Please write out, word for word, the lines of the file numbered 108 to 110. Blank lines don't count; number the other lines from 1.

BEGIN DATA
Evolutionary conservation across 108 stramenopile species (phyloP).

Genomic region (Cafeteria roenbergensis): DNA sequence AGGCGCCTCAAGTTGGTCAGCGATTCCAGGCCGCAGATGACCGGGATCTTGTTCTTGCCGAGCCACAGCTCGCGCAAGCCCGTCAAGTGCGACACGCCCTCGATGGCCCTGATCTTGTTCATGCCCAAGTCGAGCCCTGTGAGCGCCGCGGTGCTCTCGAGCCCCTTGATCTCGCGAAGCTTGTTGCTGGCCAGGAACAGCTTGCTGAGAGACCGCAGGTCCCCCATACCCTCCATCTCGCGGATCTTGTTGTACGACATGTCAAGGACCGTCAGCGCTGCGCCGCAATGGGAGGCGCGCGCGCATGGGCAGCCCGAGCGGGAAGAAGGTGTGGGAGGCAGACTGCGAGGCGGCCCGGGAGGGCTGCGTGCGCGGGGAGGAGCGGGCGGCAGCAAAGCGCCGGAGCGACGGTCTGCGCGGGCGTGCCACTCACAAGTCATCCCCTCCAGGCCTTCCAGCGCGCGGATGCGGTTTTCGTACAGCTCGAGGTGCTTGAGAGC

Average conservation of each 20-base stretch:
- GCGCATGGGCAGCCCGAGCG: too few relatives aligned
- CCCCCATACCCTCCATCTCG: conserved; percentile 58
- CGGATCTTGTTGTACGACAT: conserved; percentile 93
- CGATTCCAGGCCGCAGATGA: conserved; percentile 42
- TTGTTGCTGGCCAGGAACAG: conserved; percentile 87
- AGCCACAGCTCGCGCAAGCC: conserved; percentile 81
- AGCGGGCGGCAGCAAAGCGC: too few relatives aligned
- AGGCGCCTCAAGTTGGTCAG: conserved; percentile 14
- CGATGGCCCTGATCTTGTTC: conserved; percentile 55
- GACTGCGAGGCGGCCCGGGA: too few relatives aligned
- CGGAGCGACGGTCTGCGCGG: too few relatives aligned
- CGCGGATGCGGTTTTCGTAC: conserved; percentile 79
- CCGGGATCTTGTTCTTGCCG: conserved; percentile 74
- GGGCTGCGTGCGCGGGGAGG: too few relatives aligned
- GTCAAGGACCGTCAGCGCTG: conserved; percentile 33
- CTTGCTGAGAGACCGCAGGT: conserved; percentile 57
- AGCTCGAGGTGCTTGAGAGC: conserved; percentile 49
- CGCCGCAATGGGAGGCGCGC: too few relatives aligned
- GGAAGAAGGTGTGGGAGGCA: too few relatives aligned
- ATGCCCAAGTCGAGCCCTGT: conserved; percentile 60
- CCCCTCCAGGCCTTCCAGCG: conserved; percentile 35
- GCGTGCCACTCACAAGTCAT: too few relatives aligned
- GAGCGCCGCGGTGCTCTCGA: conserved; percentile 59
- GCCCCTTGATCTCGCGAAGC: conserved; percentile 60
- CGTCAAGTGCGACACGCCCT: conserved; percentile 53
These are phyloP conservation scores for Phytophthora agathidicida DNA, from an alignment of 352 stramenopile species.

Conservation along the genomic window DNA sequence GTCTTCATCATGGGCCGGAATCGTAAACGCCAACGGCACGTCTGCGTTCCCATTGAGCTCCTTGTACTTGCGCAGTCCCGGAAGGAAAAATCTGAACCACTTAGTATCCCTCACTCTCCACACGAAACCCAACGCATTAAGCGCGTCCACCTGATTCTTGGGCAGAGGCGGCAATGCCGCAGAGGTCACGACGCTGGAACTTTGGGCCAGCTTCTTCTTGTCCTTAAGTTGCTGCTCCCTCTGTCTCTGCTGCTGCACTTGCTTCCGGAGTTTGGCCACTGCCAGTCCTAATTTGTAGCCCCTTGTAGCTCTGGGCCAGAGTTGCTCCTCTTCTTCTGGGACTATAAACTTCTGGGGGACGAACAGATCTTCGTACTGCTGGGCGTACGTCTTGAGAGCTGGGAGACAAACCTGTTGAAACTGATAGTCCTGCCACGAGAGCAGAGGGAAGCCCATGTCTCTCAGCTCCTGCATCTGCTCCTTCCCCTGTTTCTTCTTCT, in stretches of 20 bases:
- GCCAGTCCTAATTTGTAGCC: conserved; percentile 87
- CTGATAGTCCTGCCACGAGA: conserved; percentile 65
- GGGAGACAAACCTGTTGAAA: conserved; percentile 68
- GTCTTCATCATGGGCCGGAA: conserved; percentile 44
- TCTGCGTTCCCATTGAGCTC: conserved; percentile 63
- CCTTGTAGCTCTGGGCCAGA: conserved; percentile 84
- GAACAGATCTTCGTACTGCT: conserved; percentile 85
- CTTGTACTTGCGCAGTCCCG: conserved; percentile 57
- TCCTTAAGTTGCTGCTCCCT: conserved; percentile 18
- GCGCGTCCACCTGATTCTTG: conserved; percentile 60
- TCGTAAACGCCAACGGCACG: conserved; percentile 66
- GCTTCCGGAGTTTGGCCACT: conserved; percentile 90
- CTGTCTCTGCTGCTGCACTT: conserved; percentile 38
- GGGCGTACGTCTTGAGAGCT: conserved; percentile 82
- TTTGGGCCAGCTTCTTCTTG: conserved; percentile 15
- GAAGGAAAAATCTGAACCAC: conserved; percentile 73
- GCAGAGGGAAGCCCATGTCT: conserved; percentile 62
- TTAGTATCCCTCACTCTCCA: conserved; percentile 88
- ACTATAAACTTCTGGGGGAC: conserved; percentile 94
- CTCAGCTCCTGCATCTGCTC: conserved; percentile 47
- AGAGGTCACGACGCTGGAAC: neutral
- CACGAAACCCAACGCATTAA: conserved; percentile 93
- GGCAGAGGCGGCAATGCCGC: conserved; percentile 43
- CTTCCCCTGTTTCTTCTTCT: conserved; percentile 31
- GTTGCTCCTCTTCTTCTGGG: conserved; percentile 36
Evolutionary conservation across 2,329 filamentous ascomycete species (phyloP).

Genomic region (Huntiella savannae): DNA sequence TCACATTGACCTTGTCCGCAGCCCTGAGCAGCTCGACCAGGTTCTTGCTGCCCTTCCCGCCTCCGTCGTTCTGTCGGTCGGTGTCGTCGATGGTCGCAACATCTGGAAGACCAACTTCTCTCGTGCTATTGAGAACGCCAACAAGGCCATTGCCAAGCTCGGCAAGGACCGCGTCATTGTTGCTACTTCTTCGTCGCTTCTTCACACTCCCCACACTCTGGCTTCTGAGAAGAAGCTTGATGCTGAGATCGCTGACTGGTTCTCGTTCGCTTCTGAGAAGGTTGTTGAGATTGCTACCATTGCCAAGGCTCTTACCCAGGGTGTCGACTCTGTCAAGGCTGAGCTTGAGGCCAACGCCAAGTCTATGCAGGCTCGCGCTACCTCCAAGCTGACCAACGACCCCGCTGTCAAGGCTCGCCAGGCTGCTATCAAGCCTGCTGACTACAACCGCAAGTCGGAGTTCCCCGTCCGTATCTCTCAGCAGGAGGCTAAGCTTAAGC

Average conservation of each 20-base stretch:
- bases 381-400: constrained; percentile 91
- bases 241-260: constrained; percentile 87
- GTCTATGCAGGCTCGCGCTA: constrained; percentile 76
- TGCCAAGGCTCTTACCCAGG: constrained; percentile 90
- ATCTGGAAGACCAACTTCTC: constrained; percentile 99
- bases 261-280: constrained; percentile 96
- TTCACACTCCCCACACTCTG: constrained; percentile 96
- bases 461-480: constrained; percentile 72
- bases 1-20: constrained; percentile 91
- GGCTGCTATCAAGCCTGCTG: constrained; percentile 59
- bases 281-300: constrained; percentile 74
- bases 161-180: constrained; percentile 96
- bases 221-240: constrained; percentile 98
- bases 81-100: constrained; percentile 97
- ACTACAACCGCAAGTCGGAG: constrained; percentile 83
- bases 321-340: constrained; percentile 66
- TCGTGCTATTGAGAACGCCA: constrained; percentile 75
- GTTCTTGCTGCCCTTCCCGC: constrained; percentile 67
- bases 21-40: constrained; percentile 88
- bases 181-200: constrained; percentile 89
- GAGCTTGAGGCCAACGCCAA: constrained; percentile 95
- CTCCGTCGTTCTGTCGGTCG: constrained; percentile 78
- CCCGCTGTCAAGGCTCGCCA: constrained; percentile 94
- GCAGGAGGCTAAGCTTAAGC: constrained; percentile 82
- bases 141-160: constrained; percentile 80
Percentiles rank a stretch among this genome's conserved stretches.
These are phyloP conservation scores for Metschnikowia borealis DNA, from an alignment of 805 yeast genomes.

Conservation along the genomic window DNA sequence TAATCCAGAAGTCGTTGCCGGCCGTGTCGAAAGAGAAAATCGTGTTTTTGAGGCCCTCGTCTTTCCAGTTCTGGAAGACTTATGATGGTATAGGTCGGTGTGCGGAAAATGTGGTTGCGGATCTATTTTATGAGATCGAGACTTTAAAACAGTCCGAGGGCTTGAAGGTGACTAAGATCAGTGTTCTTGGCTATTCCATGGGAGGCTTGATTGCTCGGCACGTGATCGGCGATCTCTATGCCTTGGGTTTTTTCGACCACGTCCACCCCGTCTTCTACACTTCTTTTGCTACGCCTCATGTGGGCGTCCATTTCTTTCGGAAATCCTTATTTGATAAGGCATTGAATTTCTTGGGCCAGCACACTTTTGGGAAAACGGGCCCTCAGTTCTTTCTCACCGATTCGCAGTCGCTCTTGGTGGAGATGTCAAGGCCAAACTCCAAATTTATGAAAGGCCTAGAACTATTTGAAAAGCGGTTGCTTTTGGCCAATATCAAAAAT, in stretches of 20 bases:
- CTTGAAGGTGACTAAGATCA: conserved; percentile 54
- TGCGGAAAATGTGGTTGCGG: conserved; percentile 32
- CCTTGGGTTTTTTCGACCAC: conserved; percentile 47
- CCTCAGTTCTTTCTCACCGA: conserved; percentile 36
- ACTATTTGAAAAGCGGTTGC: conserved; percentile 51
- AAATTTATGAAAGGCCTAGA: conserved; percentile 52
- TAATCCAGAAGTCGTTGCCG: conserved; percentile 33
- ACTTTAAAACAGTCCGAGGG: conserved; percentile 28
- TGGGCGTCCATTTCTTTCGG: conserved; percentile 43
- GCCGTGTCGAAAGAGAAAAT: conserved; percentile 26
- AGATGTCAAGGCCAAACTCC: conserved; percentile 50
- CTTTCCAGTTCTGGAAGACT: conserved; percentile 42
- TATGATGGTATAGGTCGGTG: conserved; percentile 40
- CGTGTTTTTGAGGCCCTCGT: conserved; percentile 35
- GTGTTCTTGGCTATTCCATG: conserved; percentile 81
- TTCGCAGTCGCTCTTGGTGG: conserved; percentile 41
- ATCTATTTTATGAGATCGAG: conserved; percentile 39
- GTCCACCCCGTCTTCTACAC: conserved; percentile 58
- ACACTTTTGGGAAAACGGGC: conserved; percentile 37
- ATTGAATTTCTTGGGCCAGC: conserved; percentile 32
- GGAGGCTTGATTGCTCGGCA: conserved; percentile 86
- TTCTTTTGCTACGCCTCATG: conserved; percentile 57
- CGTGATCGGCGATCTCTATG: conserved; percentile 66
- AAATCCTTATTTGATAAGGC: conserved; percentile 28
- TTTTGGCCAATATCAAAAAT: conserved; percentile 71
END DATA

- TTCTTTTGCTACGCCTCATG: conserved; percentile 57
- CGTGATCGGCGATCTCTATG: conserved; percentile 66
- AAATCCTTATTTGATAAGGC: conserved; percentile 28